It’s arguably only after Henry admits that he came back for Lydia because he cares about her that she starts to truly leave behind the Whisperers and let go of the idea of them as her people. Only last episode, Lydia asked her mother this same question. Alpha just told her she was stupid; Henry, on the other hand, admits that he cares about her. Enough to come after her after only knowing her for a few days, unlike her own mother who won’t even answer to that name, much less say she feels anything for her. Henry, and eventually the others, offer Lydia hope, friends, to see the world — Alpha offers her merely a miserable existence. Is it any wonder that this episode is the first time we’ve ever truly seen the girl smile?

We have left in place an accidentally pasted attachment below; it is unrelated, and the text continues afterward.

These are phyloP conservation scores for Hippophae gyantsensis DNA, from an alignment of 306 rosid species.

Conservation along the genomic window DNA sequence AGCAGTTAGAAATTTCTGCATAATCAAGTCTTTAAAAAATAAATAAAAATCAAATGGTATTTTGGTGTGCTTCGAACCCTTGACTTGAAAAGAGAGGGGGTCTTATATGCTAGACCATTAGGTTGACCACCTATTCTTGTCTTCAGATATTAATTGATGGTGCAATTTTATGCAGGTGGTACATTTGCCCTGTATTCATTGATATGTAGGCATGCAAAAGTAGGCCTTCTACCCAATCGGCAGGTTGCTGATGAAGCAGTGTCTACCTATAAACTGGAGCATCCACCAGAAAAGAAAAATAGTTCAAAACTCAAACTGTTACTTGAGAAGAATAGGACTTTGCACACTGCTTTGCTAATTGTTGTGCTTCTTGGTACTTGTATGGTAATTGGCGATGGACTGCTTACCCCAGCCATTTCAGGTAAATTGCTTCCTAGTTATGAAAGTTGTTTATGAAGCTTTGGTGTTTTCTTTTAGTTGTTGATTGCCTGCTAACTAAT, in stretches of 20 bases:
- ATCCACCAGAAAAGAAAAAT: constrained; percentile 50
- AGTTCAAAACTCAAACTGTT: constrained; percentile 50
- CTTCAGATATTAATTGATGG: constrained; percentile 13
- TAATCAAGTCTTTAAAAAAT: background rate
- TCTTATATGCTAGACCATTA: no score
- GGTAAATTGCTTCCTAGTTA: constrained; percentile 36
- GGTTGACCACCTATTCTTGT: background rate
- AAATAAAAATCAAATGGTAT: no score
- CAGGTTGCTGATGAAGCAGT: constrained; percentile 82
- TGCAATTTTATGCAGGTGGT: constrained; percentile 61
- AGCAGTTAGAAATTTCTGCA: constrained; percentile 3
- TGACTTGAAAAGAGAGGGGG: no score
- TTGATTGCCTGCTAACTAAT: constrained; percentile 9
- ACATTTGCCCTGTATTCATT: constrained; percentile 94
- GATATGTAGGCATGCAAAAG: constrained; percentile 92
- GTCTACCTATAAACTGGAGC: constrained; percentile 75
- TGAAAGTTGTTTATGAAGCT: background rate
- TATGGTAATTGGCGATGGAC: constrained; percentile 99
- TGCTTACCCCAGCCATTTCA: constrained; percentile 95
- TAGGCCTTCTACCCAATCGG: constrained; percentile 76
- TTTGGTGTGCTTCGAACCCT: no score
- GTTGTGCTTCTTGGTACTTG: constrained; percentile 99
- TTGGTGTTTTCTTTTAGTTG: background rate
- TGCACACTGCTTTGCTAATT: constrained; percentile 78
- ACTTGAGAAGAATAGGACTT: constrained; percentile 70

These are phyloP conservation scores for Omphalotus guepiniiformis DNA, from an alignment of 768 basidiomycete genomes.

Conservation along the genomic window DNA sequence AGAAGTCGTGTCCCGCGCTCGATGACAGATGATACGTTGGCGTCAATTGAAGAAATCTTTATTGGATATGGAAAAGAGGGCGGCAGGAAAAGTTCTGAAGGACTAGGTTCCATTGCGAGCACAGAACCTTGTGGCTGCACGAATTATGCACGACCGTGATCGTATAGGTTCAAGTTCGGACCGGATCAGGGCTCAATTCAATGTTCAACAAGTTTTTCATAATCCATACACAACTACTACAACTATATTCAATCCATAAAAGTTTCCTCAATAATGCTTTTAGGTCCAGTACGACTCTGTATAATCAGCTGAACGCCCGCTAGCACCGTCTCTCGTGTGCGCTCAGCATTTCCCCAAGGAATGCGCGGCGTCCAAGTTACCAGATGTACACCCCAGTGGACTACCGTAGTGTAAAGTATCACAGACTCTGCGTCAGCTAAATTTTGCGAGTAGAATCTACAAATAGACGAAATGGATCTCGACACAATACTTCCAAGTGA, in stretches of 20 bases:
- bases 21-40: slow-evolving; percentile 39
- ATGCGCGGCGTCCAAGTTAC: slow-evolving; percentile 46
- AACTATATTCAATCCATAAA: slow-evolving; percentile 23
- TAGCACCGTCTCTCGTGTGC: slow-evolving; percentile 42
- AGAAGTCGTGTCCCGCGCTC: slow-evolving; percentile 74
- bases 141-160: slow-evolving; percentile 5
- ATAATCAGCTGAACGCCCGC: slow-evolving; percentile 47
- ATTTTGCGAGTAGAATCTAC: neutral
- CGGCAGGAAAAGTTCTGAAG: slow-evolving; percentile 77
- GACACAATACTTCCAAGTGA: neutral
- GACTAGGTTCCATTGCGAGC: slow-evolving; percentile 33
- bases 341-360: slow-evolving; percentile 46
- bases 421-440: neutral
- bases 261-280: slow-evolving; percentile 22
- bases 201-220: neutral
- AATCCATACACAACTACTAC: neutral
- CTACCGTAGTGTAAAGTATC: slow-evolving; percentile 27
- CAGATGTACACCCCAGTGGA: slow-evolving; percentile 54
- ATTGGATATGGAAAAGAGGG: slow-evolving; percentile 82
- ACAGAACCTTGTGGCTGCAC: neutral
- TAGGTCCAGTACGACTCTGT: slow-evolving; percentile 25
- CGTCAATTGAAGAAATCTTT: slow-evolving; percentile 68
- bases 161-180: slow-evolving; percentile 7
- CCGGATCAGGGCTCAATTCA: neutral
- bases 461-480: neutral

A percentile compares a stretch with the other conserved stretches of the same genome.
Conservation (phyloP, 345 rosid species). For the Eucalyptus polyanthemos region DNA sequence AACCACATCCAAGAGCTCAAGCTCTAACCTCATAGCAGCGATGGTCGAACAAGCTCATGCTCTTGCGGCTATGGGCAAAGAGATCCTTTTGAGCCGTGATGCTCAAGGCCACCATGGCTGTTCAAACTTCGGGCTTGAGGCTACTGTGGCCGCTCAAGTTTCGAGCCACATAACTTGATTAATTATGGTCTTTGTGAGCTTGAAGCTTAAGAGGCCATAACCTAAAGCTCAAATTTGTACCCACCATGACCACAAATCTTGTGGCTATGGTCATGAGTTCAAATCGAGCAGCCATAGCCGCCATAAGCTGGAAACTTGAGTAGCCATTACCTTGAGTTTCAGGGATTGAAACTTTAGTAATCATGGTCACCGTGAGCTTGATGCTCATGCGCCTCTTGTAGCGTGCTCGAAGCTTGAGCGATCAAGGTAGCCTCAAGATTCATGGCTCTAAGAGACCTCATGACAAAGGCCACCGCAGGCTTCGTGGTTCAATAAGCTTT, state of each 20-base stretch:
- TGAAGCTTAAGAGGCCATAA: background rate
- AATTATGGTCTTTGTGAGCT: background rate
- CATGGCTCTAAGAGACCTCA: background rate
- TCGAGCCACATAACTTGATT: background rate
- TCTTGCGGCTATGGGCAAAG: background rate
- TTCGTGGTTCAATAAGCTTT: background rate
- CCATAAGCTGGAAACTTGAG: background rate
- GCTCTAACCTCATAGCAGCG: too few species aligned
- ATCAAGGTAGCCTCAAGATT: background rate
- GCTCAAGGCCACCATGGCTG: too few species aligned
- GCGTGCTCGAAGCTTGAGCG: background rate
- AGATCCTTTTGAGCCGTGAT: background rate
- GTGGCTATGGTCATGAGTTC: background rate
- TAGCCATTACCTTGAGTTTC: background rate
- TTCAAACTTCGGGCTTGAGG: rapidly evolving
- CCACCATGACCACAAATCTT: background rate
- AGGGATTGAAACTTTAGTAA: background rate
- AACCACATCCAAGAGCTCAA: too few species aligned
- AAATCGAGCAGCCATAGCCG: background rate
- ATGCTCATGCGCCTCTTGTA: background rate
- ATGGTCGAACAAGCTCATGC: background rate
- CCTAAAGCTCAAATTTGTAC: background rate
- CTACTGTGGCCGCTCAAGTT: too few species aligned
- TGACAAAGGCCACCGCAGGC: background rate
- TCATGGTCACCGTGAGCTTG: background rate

This is precisely what Ezekiel and Carol offer the Highwaymen, as well. Their just looking for a way to get by, and what they’ve found is robbing others. They’ve got a group, and based on their actions they clearly don’t want to kill anyone even if they are a group of toughened survivors in their own right who can and will kill if need be. Carol’s guess that they can be reasoned with is well-founded, and Ezekiel’s offer of a job and access to trade is what they’re looking for. But why negotiate and potentially be at the Kingdom’s call when they could get all that their way and not have to call someone else boss? That’s what makes the movie offer so perfect. Not only is it a brilliantly simple luxury, it’s symbolic. Exactly like Ezekiel said last week, it’s a thing that can bring people together. But more than that, the kind of place that has the ability to make that offer can offer a lot more besides. A movie means electricity, means the safety of walls, means homes, peace, and true community. It means civilization, and that’s what wins over the Highwaymen. Heck, before the episode is over, they literally ride in like cowboys to help the Hilltoppers, whom they don’t even know!